How To Change The World One Simple Gesture At A Time
Large acts of kindness get a lot of publicity, but sometimes the far-reaching impacts are never truly known after the story dies down in the news. On the other hand, people do small acts every day that not only make big impacts on others’ lives, but can help change the world for the better — even if only on a small scale and without widespread attention.
Millie Mims‘ constant efforts provide a great example of a smaller, more humble act of kindness. Seven days a week, she provides a healthy meal to all who ask on the boardwalk in Venice Beach, California. She prepares an eight-gallon pot of homemade soup made with fresh ingredients donated from local farmers markets and organic grocery stores, plus large portions of salad, rice, and bread. All of it is carried down the stairs from her small apartment a few miles from the boardwalk and loaded into a donated van. When she doesn’t have help, she makes several trips to carry smaller soup portions to the eight-gallon pot waiting in the van.
The year-round mild weather makes Venice a desirable location for the homeless. For regulars, Millie’s fare is often their only meal of the day. She provides dinner daily and breakfast on Saturday, come rain or shine.
Many of the volunteers who assist her were once recipients of Millie’s kindness and pay it forward by helping with the cooking and distribution. On a limited income herself, Millie often struggles to feed 100 people a day. Nevertheless, small donations keep her operation afloat, and she now serves 3,000 meals a month for about 55 cents per day.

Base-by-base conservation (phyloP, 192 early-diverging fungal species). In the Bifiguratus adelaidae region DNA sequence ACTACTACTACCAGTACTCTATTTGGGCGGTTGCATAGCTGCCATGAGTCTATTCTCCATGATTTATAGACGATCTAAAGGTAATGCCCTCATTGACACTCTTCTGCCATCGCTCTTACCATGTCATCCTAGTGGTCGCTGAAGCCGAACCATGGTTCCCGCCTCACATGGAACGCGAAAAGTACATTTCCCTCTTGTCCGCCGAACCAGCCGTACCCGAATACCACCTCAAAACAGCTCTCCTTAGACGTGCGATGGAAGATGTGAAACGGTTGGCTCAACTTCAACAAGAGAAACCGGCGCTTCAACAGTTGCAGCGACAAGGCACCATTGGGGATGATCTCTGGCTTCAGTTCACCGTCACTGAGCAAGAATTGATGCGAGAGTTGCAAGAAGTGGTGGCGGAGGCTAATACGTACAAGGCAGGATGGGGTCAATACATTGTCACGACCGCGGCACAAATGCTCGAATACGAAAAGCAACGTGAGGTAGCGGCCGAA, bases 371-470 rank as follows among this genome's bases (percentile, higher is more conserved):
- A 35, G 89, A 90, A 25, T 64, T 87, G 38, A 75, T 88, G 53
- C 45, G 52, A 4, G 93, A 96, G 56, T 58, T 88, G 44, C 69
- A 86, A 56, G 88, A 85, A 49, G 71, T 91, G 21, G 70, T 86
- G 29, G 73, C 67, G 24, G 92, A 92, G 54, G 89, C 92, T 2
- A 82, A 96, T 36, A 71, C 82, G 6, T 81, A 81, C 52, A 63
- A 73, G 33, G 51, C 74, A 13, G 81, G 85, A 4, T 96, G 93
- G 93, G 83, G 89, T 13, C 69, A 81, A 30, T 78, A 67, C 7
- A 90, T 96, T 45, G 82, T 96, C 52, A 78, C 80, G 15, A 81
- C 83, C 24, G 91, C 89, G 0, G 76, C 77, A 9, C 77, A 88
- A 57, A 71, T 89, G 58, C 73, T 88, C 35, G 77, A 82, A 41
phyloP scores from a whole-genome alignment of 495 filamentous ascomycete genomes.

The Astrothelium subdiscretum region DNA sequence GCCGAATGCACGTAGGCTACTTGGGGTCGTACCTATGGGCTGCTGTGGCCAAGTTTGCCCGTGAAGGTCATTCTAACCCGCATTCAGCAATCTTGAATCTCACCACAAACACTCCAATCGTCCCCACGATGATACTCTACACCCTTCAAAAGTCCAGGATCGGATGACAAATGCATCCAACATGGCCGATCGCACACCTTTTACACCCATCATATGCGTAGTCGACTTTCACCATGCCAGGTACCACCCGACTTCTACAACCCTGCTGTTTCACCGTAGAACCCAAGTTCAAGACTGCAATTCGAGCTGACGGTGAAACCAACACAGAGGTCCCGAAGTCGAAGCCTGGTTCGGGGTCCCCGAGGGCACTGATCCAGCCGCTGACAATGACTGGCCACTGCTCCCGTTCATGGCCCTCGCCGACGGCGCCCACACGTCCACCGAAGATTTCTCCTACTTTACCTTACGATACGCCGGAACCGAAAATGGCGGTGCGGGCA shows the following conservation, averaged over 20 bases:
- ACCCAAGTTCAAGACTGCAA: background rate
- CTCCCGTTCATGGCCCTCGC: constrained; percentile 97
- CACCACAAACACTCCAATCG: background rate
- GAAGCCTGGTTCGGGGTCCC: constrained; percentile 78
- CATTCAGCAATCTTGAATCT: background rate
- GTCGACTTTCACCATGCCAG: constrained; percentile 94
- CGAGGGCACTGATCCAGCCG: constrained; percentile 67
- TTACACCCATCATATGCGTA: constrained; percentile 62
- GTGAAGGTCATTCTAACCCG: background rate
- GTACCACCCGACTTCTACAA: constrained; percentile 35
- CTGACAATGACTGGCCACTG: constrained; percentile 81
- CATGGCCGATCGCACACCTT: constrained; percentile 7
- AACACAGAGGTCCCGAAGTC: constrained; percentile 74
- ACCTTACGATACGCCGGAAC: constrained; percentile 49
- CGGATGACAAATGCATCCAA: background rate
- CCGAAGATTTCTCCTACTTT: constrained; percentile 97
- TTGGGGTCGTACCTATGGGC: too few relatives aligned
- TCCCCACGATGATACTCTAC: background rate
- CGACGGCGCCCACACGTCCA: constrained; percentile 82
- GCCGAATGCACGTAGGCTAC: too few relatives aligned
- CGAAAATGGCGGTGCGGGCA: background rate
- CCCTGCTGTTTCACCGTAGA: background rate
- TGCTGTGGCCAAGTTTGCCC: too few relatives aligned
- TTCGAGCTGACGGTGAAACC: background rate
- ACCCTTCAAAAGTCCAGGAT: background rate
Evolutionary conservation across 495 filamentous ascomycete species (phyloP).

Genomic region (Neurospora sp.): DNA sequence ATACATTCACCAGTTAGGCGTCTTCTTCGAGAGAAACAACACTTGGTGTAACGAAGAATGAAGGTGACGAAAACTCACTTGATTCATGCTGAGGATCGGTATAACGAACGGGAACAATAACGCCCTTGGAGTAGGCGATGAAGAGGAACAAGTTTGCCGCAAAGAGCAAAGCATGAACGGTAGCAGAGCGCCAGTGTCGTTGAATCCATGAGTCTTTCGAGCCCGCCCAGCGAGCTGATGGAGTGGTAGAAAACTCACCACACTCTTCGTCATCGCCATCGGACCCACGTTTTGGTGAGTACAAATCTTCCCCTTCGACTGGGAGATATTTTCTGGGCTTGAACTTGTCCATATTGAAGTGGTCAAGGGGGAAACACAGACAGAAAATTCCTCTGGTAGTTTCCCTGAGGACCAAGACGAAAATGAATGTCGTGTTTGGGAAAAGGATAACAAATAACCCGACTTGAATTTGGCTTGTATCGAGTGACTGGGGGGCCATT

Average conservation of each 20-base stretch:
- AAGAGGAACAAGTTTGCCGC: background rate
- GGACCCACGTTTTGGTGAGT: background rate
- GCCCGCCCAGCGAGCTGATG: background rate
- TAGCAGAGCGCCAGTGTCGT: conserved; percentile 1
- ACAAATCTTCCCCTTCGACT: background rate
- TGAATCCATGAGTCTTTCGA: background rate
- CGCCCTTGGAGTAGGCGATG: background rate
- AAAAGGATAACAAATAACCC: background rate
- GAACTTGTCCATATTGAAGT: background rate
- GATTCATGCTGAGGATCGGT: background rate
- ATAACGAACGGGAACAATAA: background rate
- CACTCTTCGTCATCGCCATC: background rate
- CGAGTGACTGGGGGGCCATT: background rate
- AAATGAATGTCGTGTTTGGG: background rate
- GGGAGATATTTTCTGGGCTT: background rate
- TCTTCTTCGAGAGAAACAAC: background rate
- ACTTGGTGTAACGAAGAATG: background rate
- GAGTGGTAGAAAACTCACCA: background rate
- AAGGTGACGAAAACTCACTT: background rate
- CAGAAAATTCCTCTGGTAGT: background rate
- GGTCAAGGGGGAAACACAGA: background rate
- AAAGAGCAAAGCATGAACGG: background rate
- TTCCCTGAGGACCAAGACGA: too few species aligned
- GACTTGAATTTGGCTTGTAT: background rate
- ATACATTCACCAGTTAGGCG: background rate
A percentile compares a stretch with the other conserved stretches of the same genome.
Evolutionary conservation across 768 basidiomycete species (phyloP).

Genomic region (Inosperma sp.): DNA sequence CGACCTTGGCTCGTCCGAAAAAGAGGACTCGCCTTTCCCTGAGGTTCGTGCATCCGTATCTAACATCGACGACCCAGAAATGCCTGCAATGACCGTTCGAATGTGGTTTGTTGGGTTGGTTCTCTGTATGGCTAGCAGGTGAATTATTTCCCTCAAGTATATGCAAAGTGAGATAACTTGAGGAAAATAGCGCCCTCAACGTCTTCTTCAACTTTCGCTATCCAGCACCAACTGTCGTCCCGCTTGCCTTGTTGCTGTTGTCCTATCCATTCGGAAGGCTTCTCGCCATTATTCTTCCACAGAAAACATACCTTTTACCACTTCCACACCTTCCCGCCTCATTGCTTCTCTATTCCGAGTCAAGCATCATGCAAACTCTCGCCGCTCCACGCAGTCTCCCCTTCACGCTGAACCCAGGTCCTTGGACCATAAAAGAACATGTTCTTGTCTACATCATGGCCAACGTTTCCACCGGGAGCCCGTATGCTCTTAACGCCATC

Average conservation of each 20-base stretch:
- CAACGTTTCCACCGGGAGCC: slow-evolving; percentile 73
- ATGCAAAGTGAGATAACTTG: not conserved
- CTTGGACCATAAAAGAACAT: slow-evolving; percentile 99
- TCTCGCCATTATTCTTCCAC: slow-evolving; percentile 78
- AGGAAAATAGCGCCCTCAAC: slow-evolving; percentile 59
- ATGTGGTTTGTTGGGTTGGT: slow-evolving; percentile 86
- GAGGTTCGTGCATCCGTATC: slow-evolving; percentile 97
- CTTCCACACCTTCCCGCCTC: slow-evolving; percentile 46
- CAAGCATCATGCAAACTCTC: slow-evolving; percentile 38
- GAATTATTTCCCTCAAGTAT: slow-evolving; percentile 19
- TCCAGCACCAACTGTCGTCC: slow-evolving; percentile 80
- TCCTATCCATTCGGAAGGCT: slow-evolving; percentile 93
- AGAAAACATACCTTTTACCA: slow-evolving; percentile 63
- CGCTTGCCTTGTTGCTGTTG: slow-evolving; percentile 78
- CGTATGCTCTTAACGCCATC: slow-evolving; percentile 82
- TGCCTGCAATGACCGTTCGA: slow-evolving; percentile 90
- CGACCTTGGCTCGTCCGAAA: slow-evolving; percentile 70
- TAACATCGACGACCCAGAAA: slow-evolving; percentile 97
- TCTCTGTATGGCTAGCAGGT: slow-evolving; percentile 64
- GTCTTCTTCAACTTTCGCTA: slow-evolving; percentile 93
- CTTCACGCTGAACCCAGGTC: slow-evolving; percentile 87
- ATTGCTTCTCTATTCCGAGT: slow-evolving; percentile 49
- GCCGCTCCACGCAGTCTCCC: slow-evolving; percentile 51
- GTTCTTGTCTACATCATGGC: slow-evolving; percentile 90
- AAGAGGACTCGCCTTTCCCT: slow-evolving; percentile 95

Across the country in Fort Lauderdale, Florida, 90-year-old Arnold Abbott also feeds the hungry — even if it gets him arrested. Fort Lauderdale, along with several other cities in the United States, recently passed an ordinance that restricts feeding the homeless in public. Abbott has done just that in Fort Lauderdale Park for 20 years, and his four arrests for defying the ban have garnered international attention, as detailed in The Washington Post. In December, a judge dismissed the charges and put a stay on the ban. A lawsuit claiming the ban is unconstitutional was then filed against the city. If successful, it could lead to similar bans being dismantled across the country.
Arnold Abbott simply wanted to honor his wife’s memory when he started his Love Thy Neighbor initiative in 1991. Now he has helped thousands of homeless in Broward County and may have influenced local laws.
You don’t need to think big to change the world. All it takes is devotion to a good cause, even on a small, local scale. People such as Mims and Abbott each set a simple goal to impact their communities, and every day they get closer to their goals — one bowl of soup at a time.